WATCH: Georgia Mayor Grapples With Immigration Policy BACKLASH Amid Student Murder

By Javier Sanchez | Thursday, 29 February 2024 08:30 PM
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In a press conference held on Wednesday, Athens-Clarke County Mayor Kelly Girtz addressed the recent murder of Augusta University nursing student Laken Riley and the subsequent arrest of illegal immigrant Jose Ibarra as a suspect.

The conference was marked by the presence of protestors demanding Girtz's resignation.

Mayor Girtz was questioned about the sanctuary city status of Athens-Clarke County, a topic that has been a subject of controversy. "The term sanctuary city doesn't have a sole legal or procedural definition," Girtz explained. "It means different things to different people depending on the context of the discussion."

His explanation was met with shouts of "liar" from the gathered crowd. One protestor accused Girtz of having "blood on your hands for this murder." Despite the interruptions, Girtz continued to clarify the county's position, stating that "many of the aspects that are ascribed to sanctuary cities are things that are disallowed by Georgia law." He added that the county submits a document annually to the Georgia Department of Audits, confirming that they do not meet the state's definitions of a sanctuary city.

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The crowd's response was a demand for Girtz's resignation. The mayor, however, maintained his stance, cautioning against "conflating immigration and crime." He urged the White House and lawmakers to address the border crisis, emphasizing that data does not support a connection between immigration and crime.

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A protestor held up a sign referencing a 2019 resolution signed by Girtz. The resolution, as reported by 11 Alive, stated that the local government "is welcoming to people from all lands and backgrounds and strives to foster a community where individuals and families of all statuses feel safe, are able to prosper and can breathe free." The resolution also expressed support for "immigrant and undocumented neighbors, especially those of Latinx heritage," and pledged protection from ICE.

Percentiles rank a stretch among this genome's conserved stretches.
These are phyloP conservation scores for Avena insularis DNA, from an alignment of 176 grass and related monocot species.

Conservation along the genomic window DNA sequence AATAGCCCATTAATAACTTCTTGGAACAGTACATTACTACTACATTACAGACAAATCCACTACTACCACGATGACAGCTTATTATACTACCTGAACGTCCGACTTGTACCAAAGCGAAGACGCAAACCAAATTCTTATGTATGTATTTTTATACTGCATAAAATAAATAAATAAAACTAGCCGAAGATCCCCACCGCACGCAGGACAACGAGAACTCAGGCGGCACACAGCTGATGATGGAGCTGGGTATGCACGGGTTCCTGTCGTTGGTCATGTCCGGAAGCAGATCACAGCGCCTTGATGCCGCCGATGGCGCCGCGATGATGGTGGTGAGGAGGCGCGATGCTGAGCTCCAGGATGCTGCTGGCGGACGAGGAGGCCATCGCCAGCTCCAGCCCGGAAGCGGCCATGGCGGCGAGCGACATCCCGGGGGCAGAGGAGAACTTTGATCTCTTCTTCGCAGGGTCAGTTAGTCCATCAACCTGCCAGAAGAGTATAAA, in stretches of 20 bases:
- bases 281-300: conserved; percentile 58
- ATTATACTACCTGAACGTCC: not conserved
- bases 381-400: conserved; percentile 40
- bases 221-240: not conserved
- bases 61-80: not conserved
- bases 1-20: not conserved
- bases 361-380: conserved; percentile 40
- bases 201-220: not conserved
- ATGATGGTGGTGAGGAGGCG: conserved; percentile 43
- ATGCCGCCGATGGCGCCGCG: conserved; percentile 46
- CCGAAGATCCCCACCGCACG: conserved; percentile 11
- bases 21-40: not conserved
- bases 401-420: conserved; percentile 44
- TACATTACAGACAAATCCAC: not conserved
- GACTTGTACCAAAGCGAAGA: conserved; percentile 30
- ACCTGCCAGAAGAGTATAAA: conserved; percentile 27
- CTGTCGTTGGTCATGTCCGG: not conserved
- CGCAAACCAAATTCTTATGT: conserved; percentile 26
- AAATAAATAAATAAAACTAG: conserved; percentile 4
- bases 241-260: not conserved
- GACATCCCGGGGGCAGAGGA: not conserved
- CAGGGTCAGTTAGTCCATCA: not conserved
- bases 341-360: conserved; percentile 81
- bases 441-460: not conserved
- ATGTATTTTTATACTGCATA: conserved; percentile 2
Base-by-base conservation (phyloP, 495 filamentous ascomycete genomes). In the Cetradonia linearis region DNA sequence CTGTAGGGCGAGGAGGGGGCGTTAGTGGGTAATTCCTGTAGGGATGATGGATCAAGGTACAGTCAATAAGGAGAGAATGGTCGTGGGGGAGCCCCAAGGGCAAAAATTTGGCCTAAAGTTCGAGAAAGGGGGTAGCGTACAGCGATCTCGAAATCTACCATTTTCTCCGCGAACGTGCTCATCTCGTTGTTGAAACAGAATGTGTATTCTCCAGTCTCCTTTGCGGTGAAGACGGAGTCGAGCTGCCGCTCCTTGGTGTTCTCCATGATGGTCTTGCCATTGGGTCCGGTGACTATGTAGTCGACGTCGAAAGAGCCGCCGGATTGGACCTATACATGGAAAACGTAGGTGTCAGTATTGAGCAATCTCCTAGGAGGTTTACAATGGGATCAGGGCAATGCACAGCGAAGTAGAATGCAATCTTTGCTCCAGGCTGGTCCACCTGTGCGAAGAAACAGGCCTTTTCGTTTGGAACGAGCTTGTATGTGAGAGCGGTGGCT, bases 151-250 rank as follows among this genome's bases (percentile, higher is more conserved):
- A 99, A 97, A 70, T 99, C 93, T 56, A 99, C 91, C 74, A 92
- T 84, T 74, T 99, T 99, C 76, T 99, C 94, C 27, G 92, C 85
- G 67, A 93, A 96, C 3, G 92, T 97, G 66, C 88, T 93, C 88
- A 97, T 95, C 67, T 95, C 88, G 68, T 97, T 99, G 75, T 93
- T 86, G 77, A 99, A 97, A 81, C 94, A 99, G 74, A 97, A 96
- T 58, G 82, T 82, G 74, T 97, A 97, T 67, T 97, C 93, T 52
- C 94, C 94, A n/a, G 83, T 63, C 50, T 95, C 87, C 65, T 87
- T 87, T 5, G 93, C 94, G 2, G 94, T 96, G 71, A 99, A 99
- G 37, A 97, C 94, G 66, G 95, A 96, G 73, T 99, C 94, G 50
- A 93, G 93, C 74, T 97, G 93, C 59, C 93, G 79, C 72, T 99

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As Girtz attempted to address a reporter's question, a protestor shouted, "You're not defending us, you're not upholding your oath of office, sir. You are lawless, you are a criminal." The mayor tried to remove non-press members from the room, but was met with resistance.

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Girtz defended his position, stating, "We center our work here in Athens Clarke County in people's humanity. And part of everybody's humanity is the expectation of human dignity." He referred to the political climate of 2019, mentioning the then-President's derogatory comments about foreign-born individuals and the spread of such sentiments in places like Charlottesville.

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Girtz, a former educator, spoke of his experience working with students and their families in the community, many of whom have a variety of immigration statuses. He emphasized the importance of creating a stable environment for these families, stating that hate and vitriol disrupt community safety. "That resolution speaks to that question," he said.

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As Girtz spoke, a protestor shouted, "It's not vitriol, it's righteous indignation." Meanwhile, suspect Jose Ibarra faces charges including malice murder, murder, kidnapping, false imprisonment, aggravated assault, aggravated battery, and concealing the death of another, as well as the misdemeanor of physically hindering a 911 call.

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